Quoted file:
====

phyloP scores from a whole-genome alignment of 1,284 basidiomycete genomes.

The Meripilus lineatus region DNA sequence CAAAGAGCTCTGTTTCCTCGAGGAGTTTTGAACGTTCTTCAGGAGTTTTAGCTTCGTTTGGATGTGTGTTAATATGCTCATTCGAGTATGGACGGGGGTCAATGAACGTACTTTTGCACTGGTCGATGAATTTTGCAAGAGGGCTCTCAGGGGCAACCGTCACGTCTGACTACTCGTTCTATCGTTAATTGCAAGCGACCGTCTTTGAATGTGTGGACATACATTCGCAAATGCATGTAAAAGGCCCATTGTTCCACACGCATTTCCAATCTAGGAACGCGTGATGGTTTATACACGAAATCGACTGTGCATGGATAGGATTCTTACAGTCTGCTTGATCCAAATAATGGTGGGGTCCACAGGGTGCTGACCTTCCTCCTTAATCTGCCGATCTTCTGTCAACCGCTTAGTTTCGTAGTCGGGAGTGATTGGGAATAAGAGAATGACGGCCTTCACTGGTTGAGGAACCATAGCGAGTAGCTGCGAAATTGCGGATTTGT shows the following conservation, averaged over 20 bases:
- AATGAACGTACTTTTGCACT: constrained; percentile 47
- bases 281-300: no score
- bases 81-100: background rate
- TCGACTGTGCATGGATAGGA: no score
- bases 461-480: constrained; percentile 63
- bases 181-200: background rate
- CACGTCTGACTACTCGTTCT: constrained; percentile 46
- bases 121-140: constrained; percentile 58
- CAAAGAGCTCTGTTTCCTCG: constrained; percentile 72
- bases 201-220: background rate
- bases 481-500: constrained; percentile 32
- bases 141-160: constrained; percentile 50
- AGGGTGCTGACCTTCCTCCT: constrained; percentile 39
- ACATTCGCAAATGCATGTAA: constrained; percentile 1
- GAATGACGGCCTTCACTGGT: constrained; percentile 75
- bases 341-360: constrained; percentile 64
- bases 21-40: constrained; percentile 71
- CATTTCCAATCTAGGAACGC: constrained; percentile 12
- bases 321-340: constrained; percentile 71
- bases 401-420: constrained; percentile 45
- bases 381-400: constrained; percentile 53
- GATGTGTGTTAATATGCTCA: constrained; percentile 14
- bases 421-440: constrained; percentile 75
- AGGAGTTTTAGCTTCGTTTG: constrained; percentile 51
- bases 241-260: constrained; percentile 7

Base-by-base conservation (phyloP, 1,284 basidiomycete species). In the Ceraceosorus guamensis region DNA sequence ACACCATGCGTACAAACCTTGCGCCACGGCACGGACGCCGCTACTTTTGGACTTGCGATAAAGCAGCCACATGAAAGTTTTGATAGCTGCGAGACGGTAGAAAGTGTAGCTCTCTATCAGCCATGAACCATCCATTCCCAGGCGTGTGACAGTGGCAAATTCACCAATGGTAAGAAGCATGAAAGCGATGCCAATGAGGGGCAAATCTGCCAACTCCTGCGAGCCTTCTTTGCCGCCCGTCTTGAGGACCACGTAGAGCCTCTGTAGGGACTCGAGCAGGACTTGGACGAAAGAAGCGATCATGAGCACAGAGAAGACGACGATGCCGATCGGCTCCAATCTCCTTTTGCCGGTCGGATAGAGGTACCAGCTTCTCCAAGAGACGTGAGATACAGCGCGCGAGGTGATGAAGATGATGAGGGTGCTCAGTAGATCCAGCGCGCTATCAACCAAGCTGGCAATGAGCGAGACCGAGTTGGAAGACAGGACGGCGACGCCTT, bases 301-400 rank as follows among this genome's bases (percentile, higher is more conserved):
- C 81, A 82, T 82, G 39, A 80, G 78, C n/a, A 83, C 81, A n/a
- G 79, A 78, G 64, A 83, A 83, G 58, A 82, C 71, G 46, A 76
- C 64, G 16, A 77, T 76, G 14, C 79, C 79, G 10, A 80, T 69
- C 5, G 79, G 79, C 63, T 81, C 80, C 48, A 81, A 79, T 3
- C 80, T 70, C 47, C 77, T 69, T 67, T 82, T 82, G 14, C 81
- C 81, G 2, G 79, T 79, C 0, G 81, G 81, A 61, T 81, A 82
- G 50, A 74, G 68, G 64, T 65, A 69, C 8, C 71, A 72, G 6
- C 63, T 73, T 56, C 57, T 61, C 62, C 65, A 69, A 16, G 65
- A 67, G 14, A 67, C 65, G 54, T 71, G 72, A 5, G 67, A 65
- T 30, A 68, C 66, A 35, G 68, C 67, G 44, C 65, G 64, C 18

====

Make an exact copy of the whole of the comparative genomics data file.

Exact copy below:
phyloP scores from a whole-genome alignment of 1,284 basidiomycete genomes.

The Meripilus lineatus region DNA sequence CAAAGAGCTCTGTTTCCTCGAGGAGTTTTGAACGTTCTTCAGGAGTTTTAGCTTCGTTTGGATGTGTGTTAATATGCTCATTCGAGTATGGACGGGGGTCAATGAACGTACTTTTGCACTGGTCGATGAATTTTGCAAGAGGGCTCTCAGGGGCAACCGTCACGTCTGACTACTCGTTCTATCGTTAATTGCAAGCGACCGTCTTTGAATGTGTGGACATACATTCGCAAATGCATGTAAAAGGCCCATTGTTCCACACGCATTTCCAATCTAGGAACGCGTGATGGTTTATACACGAAATCGACTGTGCATGGATAGGATTCTTACAGTCTGCTTGATCCAAATAATGGTGGGGTCCACAGGGTGCTGACCTTCCTCCTTAATCTGCCGATCTTCTGTCAACCGCTTAGTTTCGTAGTCGGGAGTGATTGGGAATAAGAGAATGACGGCCTTCACTGGTTGAGGAACCATAGCGAGTAGCTGCGAAATTGCGGATTTGT shows the following conservation, averaged over 20 bases:
- AATGAACGTACTTTTGCACT: constrained; percentile 47
- bases 281-300: no score
- bases 81-100: background rate
- TCGACTGTGCATGGATAGGA: no score
- bases 461-480: constrained; percentile 63
- bases 181-200: background rate
- CACGTCTGACTACTCGTTCT: constrained; percentile 46
- bases 121-140: constrained; percentile 58
- CAAAGAGCTCTGTTTCCTCG: constrained; percentile 72
- bases 201-220: background rate
- bases 481-500: constrained; percentile 32
- bases 141-160: constrained; percentile 50
- AGGGTGCTGACCTTCCTCCT: constrained; percentile 39
- ACATTCGCAAATGCATGTAA: constrained; percentile 1
- GAATGACGGCCTTCACTGGT: constrained; percentile 75
- bases 341-360: constrained; percentile 64
- bases 21-40: constrained; percentile 71
- CATTTCCAATCTAGGAACGC: constrained; percentile 12
- bases 321-340: constrained; percentile 71
- bases 401-420: constrained; percentile 45
- bases 381-400: constrained; percentile 53
- GATGTGTGTTAATATGCTCA: constrained; percentile 14
- bases 421-440: constrained; percentile 75
- AGGAGTTTTAGCTTCGTTTG: constrained; percentile 51
- bases 241-260: constrained; percentile 7

Base-by-base conservation (phyloP, 1,284 basidiomycete species). In the Ceraceosorus guamensis region DNA sequence ACACCATGCGTACAAACCTTGCGCCACGGCACGGACGCCGCTACTTTTGGACTTGCGATAAAGCAGCCACATGAAAGTTTTGATAGCTGCGAGACGGTAGAAAGTGTAGCTCTCTATCAGCCATGAACCATCCATTCCCAGGCGTGTGACAGTGGCAAATTCACCAATGGTAAGAAGCATGAAAGCGATGCCAATGAGGGGCAAATCTGCCAACTCCTGCGAGCCTTCTTTGCCGCCCGTCTTGAGGACCACGTAGAGCCTCTGTAGGGACTCGAGCAGGACTTGGACGAAAGAAGCGATCATGAGCACAGAGAAGACGACGATGCCGATCGGCTCCAATCTCCTTTTGCCGGTCGGATAGAGGTACCAGCTTCTCCAAGAGACGTGAGATACAGCGCGCGAGGTGATGAAGATGATGAGGGTGCTCAGTAGATCCAGCGCGCTATCAACCAAGCTGGCAATGAGCGAGACCGAGTTGGAAGACAGGACGGCGACGCCTT, bases 301-400 rank as follows among this genome's bases (percentile, higher is more conserved):
- C 81, A 82, T 82, G 39, A 80, G 78, C n/a, A 83, C 81, A n/a
- G 79, A 78, G 64, A 83, A 83, G 58, A 82, C 71, G 46, A 76
- C 64, G 16, A 77, T 76, G 14, C 79, C 79, G 10, A 80, T 69
- C 5, G 79, G 79, C 63, T 81, C 80, C 48, A 81, A 79, T 3
- C 80, T 70, C 47, C 77, T 69, T 67, T 82, T 82, G 14, C 81
- C 81, G 2, G 79, T 79, C 0, G 81, G 81, A 61, T 81, A 82
- G 50, A 74, G 68, G 64, T 65, A 69, C 8, C 71, A 72, G 6
- C 63, T 73, T 56, C 57, T 61, C 62, C 65, A 69, A 16, G 65
- A 67, G 14, A 67, C 65, G 54, T 71, G 72, A 5, G 67, A 65
- T 30, A 68, C 66, A 35, G 68, C 67, G 44, C 65, G 64, C 18